The UK's Financial Services Authority has taken a significant step in seeking to lead the international debate on the future architecture and standards for the global financial regulatory system with the recently published Turner Review: a regulatory response to the global banking crisis. Given the politically charged nature of the issue, it remains to be seen whether the FSA's proposals will attract global consensus.

The Review, produced by the Chairman of the FSA at the behest of the Prime Minister, outlines the circumstances which led to the financial crisis and proposes ways to try to fix the problems and prevent them from happening again. Of course, regulators have a very difficult job on their hands. Faced with domestic political pressure to take a hard line on financial institutions, they must not lose sight of the value of a successful financial services sector to the economy as a whole. In the UK, the FSA is charged with the objectives of maintaining market confidence and protecting consumers. However, it is also required by law to have regard to the desirability of facilitating innovation in financial services, maintaining the UK's competitive position and facilitating competition between the institutions it regulates.

The Review proposes to tackle the weaknesses seemingly without prejudicing the UK's position within the international financial system, although it leaves open the possibility of further UK specific legislation on certain issues, such as the introduction of product regulations limiting retail mortgage loan-to-value or loan-to-income ratios. Turner has focused primarily on issues which have been under discussion at an international level for some time and concerned himself very much with prudential regulation and supervisory architecture. Many of the recommendations will only be feasible or successful if adopted on a global basis and so, it is hoped, they should not have a disproportionate effect on the future competitiveness of the UK's financial services sector relative to other countries.

The Review's recommendations are comprehensive and ambitious. They include:

  • Fundamental changes to bank capital and liquidity regulations. The overall quantity and quality of bank capital will be increased, with increased capital requirements for bank trading book activities;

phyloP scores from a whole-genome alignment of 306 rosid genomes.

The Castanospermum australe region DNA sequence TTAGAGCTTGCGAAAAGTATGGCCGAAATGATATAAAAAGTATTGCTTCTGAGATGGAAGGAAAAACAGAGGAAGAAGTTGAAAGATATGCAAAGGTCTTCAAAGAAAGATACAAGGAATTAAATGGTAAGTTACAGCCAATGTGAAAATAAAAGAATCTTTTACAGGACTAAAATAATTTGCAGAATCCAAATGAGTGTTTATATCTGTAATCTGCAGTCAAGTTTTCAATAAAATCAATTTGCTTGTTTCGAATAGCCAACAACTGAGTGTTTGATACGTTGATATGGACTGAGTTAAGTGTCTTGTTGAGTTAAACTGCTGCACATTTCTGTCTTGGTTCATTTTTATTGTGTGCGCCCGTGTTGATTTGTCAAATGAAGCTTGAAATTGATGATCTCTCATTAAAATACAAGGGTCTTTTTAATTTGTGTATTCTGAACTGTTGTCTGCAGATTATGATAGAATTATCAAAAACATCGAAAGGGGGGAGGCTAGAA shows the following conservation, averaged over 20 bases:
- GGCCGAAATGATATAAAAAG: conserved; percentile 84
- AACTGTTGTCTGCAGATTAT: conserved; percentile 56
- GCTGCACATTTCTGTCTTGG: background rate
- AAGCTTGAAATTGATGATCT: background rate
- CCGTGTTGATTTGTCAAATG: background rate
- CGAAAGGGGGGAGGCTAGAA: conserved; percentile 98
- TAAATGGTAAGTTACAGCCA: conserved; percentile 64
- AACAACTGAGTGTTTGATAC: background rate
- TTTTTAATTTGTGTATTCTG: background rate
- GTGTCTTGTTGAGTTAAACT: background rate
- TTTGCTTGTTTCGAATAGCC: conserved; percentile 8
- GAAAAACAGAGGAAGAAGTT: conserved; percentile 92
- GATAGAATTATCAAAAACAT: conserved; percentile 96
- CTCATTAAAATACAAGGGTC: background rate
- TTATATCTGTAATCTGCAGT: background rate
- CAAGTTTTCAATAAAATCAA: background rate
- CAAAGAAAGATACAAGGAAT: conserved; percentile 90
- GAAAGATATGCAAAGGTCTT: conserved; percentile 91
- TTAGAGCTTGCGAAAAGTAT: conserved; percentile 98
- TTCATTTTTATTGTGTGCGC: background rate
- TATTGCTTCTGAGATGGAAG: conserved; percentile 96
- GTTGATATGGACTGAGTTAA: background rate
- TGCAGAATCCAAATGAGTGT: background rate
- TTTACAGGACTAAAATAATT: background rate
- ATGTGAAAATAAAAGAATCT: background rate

• Counter-cyclical capital buffers, building up in good economic times so that they can be drawn on in downturns;
  • Avoiding procyclicality in Basel II—effectively, seeking to avoid a situation where bank capital requirements help exacerbate the economic climate;
  • Introducing a gross leverage ratio backstop—basically to limit excessive growth in absolute balance sheet size;
  • Regulation of non-banks on the basis of economic substance;
  • Increased reporting requirements for hedge funds;
  • Offshore financial centers to be covered by international standards;
  • Some regulation of Credit Rating Agencies. Agencies should be subject to registration and supervision to ensure good governance and management of conflicts of interest. Credit ratings should only be applied to securities for which a consistent rating is possible and the use of structured finance ratings in Basel II should be reconsidered;
  • National and international action on remuneration policies. Remuneration policies should be designed to avoid incentives for undue risk-taking and risk management considerations should be closely integrated into remuneration decisions. The FSA supplemented the Turner proposals by simultaneously issuing a consultation paper and draft Code on remuneration applying to larger UK financial institutions;
  • Changes in the FSA's supervisory approach, focusing on business strategies and system-wide risks rather than primarily on systems and processes;
  • Reforms in the regulation of the European banking market, with a new independent European regulatory supervisory authority to replace the current Lamfalussy Committees;
  • Increased national powers to constrain risky cross-border activity and reforms to European deposit insurance rules to ensure the existence of pre-funded resources to support deposits in the event of a bank failure.  

Inevitably, there will be some horse-trading if the proposals, or anything like them, are to be adopted internationally. Particular areas to watch include any future European regulatory supervisory authority and the regulation of cross-border banks. Controversially, the Review potentially proposes limitations to the principle of European passporting for branches of financial institutions under the EU single market rules, proposing that regulators could require locally incorporated subsidiaries to be established instead of a passported branch of an overseas institution. If implemented, this proposal could see the FSA as "lead" regulator of the significant London operations of various European institutions—an extension of its current reach.

Whether or not the recommendations and the new supervisory approach are met with welcome arms or resistance, it seems clear that a radically different—and more stringent—regulatory regime is on the way. The FSA simultaneously published a Discussion Paper (DPO9/2) on March 18 to facilitate market discussion on some of the terms of the Review, with responses due by June 18. Financial institutions and their regulators face significant work ahead in digesting, devising, implementing and complying with these far-reaching changes and, if past experience of regulatory reform is anything to go by, once in place, any new rules are likely to require further refinement over a number of years.